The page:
This last benefit is compounded by the distributed nature of the Netflix infrastructure. It takes a lot longer to copy data, for example, across the Atlantic Ocean to Europe than it does to copy data within the same data center. We therefore have our data origination server replicate each file (snapshot or delta) which it uploads. These files are uploaded to S3 buckets local to each AWS region in which Netflix servers operate.
Because the delta files are small, our data origination server can make them available in any AWS region worldwide just seconds after they become visible locally in the US. Consequently, even though our system is “eventually” consistent, our servers worldwide have the ability to keep their entire dataset in lockstep synchronization within seconds of each other.
Both the snapshot and delta files are encoded in a binary format we at Netflix refer to as “The Blob”. This name was used for lack of a better term during development to describe the format, and it stuck.
Now, with the open-source Zeno framework, anyone can take POJOs in any arbitrary data model and create their own blobs. Zeno will automatically calculate the minimum set of changes required to bring data up to date, and it provides convenient APIs to produce and consume deltas and snapshots. This method of data distribution, battle-tested at Netflix scale, is now easy to replicate for any data set.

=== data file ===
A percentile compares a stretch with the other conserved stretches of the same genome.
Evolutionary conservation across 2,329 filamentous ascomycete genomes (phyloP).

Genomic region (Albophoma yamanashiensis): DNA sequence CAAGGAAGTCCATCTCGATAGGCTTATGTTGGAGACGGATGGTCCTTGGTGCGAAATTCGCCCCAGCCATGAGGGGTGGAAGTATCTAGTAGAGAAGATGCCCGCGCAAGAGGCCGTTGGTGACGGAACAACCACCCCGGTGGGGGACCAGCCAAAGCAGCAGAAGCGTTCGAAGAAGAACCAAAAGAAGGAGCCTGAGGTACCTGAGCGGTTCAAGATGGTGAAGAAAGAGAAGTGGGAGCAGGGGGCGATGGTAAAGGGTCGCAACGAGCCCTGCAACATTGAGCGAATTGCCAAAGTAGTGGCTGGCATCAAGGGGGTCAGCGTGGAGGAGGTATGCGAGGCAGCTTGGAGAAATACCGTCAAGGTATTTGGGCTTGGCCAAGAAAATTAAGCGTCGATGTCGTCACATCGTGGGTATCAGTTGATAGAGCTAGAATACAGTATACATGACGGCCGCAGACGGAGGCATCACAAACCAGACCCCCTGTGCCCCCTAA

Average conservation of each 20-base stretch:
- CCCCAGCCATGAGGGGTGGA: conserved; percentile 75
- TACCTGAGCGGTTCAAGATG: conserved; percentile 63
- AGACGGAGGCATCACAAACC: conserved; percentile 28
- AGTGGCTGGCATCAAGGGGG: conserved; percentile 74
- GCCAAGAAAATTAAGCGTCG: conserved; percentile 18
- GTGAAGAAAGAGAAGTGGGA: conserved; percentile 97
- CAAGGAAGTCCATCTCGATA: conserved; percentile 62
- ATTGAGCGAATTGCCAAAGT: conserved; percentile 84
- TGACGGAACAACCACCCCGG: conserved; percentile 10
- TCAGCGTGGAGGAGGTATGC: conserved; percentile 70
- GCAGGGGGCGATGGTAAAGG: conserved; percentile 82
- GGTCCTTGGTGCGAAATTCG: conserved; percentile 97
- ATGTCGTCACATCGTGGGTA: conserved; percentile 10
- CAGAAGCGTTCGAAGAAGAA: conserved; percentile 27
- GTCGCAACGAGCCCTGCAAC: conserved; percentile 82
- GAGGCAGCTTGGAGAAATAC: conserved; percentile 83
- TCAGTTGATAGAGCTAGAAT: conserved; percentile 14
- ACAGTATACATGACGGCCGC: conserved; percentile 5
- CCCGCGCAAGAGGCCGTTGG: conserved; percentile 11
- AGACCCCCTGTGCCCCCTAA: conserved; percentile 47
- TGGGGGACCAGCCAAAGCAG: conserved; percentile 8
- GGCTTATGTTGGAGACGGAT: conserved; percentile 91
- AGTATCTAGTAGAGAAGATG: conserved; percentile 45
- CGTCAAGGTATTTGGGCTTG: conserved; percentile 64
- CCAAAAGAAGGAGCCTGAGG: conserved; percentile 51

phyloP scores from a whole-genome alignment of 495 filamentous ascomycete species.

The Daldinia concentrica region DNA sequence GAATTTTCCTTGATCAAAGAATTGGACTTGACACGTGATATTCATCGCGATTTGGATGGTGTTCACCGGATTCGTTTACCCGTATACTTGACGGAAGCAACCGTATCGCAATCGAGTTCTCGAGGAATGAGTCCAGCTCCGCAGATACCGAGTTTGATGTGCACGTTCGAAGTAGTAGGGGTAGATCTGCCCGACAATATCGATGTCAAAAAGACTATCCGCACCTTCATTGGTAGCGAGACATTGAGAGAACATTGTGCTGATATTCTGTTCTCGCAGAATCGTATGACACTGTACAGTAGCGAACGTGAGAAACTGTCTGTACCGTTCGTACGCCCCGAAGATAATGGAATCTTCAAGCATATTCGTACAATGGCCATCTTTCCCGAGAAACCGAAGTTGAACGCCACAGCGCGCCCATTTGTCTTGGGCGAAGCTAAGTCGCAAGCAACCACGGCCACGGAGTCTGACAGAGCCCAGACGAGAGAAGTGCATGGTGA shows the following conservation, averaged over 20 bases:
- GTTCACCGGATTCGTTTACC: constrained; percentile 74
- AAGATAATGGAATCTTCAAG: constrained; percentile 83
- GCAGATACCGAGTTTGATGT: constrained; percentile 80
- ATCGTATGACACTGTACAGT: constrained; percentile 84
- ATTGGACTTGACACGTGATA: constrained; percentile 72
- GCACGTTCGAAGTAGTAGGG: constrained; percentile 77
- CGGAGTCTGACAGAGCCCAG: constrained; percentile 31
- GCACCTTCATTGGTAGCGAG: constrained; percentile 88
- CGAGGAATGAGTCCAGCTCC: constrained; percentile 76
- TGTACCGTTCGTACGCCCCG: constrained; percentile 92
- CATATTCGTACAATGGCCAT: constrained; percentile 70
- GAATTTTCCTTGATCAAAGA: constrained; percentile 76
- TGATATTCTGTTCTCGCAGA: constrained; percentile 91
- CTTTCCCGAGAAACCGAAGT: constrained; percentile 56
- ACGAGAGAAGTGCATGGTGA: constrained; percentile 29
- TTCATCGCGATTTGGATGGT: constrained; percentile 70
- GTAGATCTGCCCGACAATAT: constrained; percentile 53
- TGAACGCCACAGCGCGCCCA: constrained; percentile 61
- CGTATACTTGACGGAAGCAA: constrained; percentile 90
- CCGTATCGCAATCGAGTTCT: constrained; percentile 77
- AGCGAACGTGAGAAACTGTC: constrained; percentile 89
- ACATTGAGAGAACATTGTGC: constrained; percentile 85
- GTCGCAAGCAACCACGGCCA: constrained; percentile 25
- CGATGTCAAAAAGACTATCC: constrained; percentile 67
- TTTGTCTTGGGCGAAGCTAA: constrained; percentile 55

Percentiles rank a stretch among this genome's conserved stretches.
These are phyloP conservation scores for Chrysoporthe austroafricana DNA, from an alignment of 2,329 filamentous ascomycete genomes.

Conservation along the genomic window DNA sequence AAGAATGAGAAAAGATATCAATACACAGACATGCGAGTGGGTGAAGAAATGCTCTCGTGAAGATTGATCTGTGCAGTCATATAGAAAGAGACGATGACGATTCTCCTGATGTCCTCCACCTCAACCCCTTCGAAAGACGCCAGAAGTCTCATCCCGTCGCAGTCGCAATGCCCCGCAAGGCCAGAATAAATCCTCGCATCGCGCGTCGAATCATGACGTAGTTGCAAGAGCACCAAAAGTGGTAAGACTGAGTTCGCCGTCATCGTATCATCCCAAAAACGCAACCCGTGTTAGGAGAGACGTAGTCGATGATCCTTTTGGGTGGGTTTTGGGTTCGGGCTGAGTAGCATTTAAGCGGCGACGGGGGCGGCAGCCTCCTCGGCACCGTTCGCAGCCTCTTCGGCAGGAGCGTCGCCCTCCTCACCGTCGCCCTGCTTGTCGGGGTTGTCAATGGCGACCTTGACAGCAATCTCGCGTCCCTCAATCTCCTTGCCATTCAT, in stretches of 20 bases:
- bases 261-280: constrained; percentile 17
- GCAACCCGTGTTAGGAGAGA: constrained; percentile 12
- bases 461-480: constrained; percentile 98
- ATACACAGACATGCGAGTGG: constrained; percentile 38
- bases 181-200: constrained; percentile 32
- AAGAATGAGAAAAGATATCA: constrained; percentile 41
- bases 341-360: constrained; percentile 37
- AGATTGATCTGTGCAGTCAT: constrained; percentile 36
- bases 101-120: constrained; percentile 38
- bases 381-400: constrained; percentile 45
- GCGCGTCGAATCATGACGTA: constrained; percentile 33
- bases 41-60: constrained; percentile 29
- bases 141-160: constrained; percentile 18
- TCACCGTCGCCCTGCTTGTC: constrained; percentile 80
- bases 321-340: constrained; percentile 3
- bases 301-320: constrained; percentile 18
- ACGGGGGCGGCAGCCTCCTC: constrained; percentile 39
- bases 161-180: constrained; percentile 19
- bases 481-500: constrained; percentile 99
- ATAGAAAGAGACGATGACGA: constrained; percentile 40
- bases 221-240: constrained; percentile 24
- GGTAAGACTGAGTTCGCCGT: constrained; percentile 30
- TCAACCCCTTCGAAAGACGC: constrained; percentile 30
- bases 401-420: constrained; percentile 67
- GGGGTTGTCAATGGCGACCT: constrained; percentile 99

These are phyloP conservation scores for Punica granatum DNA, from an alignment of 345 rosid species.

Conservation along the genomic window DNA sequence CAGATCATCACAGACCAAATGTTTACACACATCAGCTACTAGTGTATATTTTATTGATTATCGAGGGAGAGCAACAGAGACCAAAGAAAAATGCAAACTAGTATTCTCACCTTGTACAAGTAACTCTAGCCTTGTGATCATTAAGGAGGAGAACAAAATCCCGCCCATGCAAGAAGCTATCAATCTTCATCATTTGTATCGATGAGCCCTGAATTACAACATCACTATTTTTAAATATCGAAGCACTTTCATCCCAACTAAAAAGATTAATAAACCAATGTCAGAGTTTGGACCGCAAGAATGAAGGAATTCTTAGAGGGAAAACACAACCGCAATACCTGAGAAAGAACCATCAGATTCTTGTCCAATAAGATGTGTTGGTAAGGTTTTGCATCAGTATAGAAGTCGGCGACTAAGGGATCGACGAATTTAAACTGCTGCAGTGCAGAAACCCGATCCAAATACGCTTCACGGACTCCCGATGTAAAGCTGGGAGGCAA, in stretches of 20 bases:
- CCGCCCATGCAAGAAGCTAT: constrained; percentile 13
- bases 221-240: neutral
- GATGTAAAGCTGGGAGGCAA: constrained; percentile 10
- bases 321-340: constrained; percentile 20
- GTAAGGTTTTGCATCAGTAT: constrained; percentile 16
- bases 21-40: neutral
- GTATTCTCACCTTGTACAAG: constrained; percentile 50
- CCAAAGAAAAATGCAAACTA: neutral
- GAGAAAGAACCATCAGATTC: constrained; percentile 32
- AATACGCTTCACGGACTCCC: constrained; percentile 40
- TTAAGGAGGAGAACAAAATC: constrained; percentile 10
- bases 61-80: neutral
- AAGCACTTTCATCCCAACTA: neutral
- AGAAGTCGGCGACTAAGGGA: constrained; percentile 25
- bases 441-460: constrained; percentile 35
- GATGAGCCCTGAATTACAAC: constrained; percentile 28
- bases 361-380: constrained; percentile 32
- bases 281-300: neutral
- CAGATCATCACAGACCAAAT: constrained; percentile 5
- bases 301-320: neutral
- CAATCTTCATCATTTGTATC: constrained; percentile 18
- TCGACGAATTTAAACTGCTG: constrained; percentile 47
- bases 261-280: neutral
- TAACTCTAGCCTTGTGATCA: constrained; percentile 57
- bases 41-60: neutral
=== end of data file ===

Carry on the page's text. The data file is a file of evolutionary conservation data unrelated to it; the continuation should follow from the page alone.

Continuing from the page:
Many of the objects in our POJO model on the data origination server will represent duplicate data. For example, the object representing the actor Tom Hanks who starred in Forrest Gump will be identical to the object representing Tom Hanks who narrated the conductor in The Polar Express.¹
All duplication in the object data set is automatically detected and removed when serialized using Zeno. Not only does this reduce the size of the serialized snapshot and delta files, but it also significantly reduces the size of the memory footprint of the data on Netflix’s servers.
Before Zeno, we spent a great deal of ad-hoc effort finding and eliminating the largest offenders of duplicate data. However, on our initial test of “blob-enabled” VMS we were very pleasantly surprised to see that complete deduplication resulted in the memory footprint of our data set being cut in half!